A new approach to assess marine opportunity costs and monetary values-in-use for spatial planning and conservation; the case study of Gulf of Naples, Mediterranean Sea, Italy

Last modified: 
December 13, 2019 - 1:53pm
Type: Journal Article
Year of publication: 2018
Date published: 02/2018
Authors: Luca Appolloni, Roberto Sandulli, Gennaro Vetrano, Giovanni Russo
Journal title: Ocean & Coastal Management
Volume: 152
Pages: 135 - 144
ISSN: 09645691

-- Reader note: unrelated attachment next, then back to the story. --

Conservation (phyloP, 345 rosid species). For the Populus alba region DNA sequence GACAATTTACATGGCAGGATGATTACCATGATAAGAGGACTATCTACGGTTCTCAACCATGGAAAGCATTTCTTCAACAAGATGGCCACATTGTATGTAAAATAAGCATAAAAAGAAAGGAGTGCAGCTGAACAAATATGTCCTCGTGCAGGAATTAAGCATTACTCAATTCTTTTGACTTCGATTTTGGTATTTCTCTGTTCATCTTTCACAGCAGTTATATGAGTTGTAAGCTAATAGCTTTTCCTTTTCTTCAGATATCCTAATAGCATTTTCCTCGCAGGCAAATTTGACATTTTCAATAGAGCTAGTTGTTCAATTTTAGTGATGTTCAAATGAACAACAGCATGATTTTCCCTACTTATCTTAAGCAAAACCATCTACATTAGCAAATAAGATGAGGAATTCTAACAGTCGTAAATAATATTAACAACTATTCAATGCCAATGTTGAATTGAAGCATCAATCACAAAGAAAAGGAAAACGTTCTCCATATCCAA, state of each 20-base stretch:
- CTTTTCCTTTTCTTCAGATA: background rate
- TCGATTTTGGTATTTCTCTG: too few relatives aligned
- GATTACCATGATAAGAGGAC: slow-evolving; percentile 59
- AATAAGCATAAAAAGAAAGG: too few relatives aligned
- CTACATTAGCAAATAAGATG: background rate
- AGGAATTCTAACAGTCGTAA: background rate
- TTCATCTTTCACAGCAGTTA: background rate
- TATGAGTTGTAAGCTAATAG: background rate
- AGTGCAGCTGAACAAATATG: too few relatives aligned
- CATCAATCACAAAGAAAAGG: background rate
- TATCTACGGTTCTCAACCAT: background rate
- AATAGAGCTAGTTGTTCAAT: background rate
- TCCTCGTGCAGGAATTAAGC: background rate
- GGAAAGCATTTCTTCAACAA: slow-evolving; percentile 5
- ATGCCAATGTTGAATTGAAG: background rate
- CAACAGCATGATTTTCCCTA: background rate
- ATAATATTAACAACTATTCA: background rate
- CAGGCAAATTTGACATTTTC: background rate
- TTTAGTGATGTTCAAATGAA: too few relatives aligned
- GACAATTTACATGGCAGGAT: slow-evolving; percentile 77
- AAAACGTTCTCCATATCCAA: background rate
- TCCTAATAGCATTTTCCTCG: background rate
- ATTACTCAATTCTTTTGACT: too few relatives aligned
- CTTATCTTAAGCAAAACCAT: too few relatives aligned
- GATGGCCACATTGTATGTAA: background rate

Conservation actions (as Marine Protected Areas) are key tools to maintain coastal ecosystems. However, many reserves are characterized by several problems related to inadequate zonings that preclude important areas from economic activities, determining a strong hostility by local populations. Thus, estimations of marine economic values-in-use are needed for protection of marine ecosystem in order to find the best compromise between conservation priorities and local population needs. Algorithms to estimate monetary values of the main human activities in marine territories (large scale and small scale fishings, aquaculture, beach resorts, yachting, diving and commercial shipping) are here implemented using Gulf of Naples (centre Tyrrhenian sea, Italy) as study area example. These algorithms are based on different sources data (questionnaires, monitoring activities, official local authority reports, web and scientific literature). They can also be compared with each other being their outputs all expressed in the same measure unit. During the models development process a new flexible approach, called “Systematic Costs Assessment” (SCA), to assess opportunity costs in systematic conservation planning process was developed and applied. Results show that the total turnover in the Gulf of Naples is 3,950,753,487 € per year and 747,647,887 € per year excluding small scale fishing estimation, and one hectare of marine territory is worth 40,672 € and 7696 € per year excluding small scale fishing activity. In particular, excluding small scale fishing activity, beach resort and yachting show the highest values referred to one hectare of marine territories. In conclusion, SCA is a flexible approach where no long and costly sampling campaigns are always needed, provided that two assumptions have to be taken into account, in order to estimate credible values-in-use costs: i) do not use economic activities data and ecosystem services data in the same assessment layer, since it could lead to costs overestimation and ii) SCA method are efficient when used by operators with strong knowledge of the study area, since they are able to recognize parameters affecting economic activities of local population.

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